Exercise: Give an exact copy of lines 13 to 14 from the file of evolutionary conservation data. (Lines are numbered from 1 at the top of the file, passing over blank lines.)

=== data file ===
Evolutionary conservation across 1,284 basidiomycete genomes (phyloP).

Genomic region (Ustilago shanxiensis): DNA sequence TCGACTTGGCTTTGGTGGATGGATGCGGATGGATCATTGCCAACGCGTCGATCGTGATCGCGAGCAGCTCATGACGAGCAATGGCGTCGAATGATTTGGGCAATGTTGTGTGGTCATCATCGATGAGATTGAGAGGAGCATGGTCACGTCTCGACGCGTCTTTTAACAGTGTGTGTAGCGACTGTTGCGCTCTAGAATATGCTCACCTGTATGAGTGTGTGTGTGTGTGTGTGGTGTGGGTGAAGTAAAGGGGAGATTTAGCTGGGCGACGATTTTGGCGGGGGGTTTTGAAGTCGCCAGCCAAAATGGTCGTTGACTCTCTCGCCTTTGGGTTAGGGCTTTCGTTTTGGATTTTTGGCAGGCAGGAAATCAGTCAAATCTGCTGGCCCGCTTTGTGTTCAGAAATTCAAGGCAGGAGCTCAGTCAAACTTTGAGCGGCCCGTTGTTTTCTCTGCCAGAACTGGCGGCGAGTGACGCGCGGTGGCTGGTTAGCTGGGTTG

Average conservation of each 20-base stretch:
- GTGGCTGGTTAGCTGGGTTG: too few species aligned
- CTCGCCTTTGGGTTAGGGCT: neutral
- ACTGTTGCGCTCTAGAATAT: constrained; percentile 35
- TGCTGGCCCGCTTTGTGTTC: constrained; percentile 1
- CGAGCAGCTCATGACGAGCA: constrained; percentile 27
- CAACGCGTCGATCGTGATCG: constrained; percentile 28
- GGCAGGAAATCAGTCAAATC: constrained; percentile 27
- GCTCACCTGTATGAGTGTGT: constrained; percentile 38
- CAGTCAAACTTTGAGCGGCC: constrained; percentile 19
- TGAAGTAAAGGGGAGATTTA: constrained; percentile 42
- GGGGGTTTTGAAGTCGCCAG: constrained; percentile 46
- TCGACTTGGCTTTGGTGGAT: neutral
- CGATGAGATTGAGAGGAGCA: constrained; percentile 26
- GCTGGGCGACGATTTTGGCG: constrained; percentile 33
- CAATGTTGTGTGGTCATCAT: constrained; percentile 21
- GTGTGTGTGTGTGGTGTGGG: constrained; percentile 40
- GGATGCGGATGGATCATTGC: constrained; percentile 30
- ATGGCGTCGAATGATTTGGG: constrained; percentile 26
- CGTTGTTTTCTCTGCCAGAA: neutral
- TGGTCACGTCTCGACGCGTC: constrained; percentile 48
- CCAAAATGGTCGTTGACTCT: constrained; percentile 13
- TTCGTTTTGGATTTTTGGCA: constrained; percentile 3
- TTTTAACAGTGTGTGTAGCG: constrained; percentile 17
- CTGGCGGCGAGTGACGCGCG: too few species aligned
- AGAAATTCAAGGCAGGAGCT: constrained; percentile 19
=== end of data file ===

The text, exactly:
- TGAAGTAAAGGGGAGATTTA: constrained; percentile 42
- GGGGGTTTTGAAGTCGCCAG: constrained; percentile 46